Cullin

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Cullin
PDB 1ldk EBI.jpg
structure of the cul1-rbx1-skp1-f boxskp2 scf ubiquitin ligase complex
Identifiers
SymbolCullin
PfamPF00888
InterProIPR001373
PROSITEPDOC00967
SCOPe1ldj / SUPFAM
Cullin protein neddylation domain
PDB 1ldk EBI.jpg
structure of the cul1-rbx1-skp1-f boxskp2 scf ubiquitin ligase complex
Identifiers
SymbolCullin_Nedd8
PfamPF10557
InterProIPR019559

Cullins are a family of hydrophobic scaffold proteins which provide support for ubiquitin ligases (E3). All eukaryotes appear to have cullins. They combine with RING proteins to form Cullin-RING ubiquitin ligases (CRLs) that are highly diverse and play a role in myriad cellular processes, most notably protein degradation by ubiquitination.[1][2]

The human genome contains eight cullin genes

There is also a more distant member called ANAPC2 (or APC2), part of the Anaphase-promoting complex.

CUL1, 2, 3, 4A, 4B, 5 and 7 each form part of a multi-subunit ubiquitin complex.

Cullin-RING ubiquitin ligases

Cullin-RING ubiquitin ligases (CRLs), such as Cul1 (SCF) play an essential role in targeting proteins for ubiquitin-mediated destruction; as such, they are diverse in terms of composition and function, regulating many different processes from glucose sensing and DNA replication to limb patterning and circadian rhythms.[3] The catalytic core of CRLs consists of a RING protein and a cullin family member. For Cul1, the C-terminal cullin-homology domain binds the RING protein. The RING protein appears to function as a docking site for ubiquitin-conjugating enzymes (E2s). Other proteins contain a cullin-homology domain, such as CUL9, also known as p53 cytoplasmic anchor PARC, and the ANAPC2 subunit of the anaphase-promoting complex/cyclosome; both CUL9 and ANAPC2 have ubiquitin ligase activity. The N-terminal region of cullins is more variable, and is used to interact with specific adaptor proteins.[4][5][6]

Modification by NEDD8

With the exception of ANAPC2, each member of the cullin family is modified by Nedd8 and several cullins function in Ubiquitin-dependent proteolysis, a process in which the 26S proteasome recognises and subsequently degrades a target protein tagged with K48-linked poly-ubiquitin chains. Nedd8/Rub1 is a small ubiquitin-like protein, which was originally found to be conjugated to Cdc53, a cullin component of the SCF (Skp1-Cdc53/CUL1-F-box protein) E3 Ub ligase complex in Saccharomyces cerevisiae (Baker's yeast), and Nedd8 modification has now emerged as a regulatory pathway of fundamental importance for cell cycle control and for embryogenesis in metazoans. The only identified Nedd8 substrates are cullins. Neddylation results in covalent conjugation of a Nedd8 moiety onto a conserved cullin lysine residue.[7]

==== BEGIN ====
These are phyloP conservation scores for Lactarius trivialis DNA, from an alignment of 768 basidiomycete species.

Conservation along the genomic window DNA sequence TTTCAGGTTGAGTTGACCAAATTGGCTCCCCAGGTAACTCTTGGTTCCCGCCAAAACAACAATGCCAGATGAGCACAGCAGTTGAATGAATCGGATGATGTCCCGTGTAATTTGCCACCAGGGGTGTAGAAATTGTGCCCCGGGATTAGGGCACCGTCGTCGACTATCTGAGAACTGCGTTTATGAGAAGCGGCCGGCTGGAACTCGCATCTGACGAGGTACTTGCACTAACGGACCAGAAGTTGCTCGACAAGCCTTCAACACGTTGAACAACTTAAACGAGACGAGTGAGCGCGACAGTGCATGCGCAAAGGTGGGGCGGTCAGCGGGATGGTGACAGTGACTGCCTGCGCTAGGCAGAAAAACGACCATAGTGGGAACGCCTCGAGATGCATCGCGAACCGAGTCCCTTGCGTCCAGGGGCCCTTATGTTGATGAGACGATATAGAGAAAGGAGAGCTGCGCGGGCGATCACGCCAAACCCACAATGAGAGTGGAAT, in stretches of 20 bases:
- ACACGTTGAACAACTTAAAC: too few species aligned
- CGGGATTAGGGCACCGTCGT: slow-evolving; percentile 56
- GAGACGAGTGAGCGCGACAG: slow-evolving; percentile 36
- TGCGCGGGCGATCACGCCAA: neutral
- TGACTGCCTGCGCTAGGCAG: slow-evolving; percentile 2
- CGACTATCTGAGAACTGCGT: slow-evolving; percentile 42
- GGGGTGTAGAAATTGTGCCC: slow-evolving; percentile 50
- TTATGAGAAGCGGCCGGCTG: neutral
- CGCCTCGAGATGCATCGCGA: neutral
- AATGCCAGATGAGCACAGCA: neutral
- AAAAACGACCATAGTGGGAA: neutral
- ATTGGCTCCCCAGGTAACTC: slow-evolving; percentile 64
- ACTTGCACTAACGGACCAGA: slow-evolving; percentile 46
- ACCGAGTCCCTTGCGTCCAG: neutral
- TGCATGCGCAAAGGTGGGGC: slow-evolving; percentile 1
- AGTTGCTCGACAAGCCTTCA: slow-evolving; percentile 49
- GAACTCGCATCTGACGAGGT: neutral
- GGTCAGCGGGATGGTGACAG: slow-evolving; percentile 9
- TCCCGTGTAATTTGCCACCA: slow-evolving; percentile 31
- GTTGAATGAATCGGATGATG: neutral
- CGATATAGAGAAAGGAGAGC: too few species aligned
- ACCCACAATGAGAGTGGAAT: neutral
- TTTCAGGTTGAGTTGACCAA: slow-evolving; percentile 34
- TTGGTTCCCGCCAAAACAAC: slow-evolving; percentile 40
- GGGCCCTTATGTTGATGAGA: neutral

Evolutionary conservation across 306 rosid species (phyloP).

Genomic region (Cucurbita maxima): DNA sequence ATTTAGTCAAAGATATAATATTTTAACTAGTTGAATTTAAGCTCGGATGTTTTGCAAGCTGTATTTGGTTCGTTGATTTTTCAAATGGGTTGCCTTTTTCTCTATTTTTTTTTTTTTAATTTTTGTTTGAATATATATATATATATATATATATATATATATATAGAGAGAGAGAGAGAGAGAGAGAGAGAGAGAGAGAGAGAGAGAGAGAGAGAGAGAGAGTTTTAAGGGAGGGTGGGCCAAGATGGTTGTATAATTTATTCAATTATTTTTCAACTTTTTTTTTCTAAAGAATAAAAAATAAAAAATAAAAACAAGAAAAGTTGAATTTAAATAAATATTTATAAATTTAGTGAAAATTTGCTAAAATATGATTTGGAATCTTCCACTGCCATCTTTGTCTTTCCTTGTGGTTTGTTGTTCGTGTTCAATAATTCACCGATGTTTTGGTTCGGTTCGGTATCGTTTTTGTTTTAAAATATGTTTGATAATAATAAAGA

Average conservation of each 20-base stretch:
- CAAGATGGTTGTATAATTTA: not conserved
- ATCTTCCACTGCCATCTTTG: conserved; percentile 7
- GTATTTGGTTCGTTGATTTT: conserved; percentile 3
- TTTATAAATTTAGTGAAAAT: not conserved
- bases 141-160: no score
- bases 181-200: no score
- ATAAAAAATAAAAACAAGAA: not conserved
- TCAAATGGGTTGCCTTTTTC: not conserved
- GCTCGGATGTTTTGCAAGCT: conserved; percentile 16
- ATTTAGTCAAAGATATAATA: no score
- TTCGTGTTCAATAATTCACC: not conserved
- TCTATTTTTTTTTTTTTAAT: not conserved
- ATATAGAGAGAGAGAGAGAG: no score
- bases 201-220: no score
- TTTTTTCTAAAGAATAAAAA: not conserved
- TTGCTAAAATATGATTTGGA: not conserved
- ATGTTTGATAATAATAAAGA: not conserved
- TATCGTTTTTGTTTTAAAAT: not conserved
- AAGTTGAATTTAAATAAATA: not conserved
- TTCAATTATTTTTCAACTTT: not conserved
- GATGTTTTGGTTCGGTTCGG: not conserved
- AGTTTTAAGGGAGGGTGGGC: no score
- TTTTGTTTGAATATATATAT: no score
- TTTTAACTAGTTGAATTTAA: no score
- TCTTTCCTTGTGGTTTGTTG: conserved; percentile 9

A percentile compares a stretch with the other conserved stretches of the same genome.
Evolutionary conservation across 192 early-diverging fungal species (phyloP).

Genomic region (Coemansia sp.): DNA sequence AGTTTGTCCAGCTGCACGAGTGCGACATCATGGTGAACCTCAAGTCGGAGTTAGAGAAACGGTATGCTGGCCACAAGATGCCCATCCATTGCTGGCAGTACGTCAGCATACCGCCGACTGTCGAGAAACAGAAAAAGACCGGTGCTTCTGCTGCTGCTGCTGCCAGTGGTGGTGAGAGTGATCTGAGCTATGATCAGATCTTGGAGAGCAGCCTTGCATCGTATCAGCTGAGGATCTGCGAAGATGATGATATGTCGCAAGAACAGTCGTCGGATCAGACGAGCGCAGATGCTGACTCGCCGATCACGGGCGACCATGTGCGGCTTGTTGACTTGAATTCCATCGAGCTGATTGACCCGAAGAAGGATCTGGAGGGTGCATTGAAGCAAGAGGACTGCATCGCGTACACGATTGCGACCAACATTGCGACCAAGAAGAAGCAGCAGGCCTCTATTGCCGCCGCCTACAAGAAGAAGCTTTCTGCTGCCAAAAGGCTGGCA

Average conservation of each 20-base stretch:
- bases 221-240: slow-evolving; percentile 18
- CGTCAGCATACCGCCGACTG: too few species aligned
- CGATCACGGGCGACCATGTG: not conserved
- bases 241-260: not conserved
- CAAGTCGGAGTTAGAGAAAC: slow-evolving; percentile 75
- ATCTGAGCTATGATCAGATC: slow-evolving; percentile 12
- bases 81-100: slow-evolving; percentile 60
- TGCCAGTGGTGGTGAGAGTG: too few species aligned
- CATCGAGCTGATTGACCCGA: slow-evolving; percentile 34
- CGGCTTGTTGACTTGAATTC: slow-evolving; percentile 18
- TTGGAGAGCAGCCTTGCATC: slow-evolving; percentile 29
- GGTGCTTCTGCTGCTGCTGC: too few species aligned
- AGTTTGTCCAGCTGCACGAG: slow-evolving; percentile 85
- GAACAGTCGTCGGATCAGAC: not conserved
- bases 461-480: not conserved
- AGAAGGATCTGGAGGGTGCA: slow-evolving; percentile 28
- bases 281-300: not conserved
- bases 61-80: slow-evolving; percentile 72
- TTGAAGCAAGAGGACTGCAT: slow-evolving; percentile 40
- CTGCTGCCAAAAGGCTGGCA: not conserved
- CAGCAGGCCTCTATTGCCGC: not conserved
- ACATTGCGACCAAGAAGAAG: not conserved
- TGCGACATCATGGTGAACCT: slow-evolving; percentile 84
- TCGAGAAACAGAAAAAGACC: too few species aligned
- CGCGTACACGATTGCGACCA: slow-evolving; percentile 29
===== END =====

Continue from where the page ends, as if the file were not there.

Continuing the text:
References

  1. ^ [1]
  2. ^ Bruce, Alberts (2014-11-18). Molecular biology of the cell (Sixth ed.). New York, NY. ISBN 9780815344322. OCLC 887605755.
  3. ^ Kipreos ET, Lander LE, Wing JP, He WW, Hedgecock EM (June 1996). "cul-1 is required for cell cycle exit in C. elegans and identifies a novel gene family". Cell. 85 (6): 829–39. doi:10.1016/S0092-8674(00)81267-2. PMID 8681378.
  4. ^ Petroski MD, Deshaies RJ (January 2005). "Function and regulation of cullin-RING ubiquitin ligases" (PDF). Nat. Rev. Mol. Cell Biol. 6 (1): 9–20. doi:10.1038/nrm1547. PMID 15688063.
  5. ^ Zheng N, Schulman BA, Song L, Miller JJ, Jeffrey PD, Wang P, Chu C, Koepp DM, Elledge SJ, Pagano M, Conaway RC, Conaway JW, Harper JW, Pavletich NP (April 2002). "Structure of the Cul1-Rbx1-Skp1-F boxSkp2 SCF ubiquitin ligase complex". Nature. 416 (6882): 703–9. doi:10.1038/416703a. PMID 11961546.
  6. ^ Goldenberg SJ, Cascio TC, Shumway SD, Garbutt KC, Liu J, Xiong Y, Zheng N (November 2004). "Structure of the Cand1-Cul1-Roc1 complex reveals regulatory mechanisms for the assembly of the multisubunit cullin-dependent ubiquitin ligases". Cell. 119 (4): 517–28. doi:10.1016/j.cell.2004.10.019. PMID 15537541.
  7. ^ Pan ZQ, Kentsis A, Dias DC, Yamoah K, Wu K (March 2004). "Nedd8 on cullin: building an expressway to protein destruction". Oncogene. 23 (11): 1985–97. doi:10.1038/sj.onc.1207414. PMID 15021886.

External links

This article incorporates text from the public domain Pfam and InterPro: IPR001373
This article incorporates text from the public domain Pfam and InterPro: IPR019559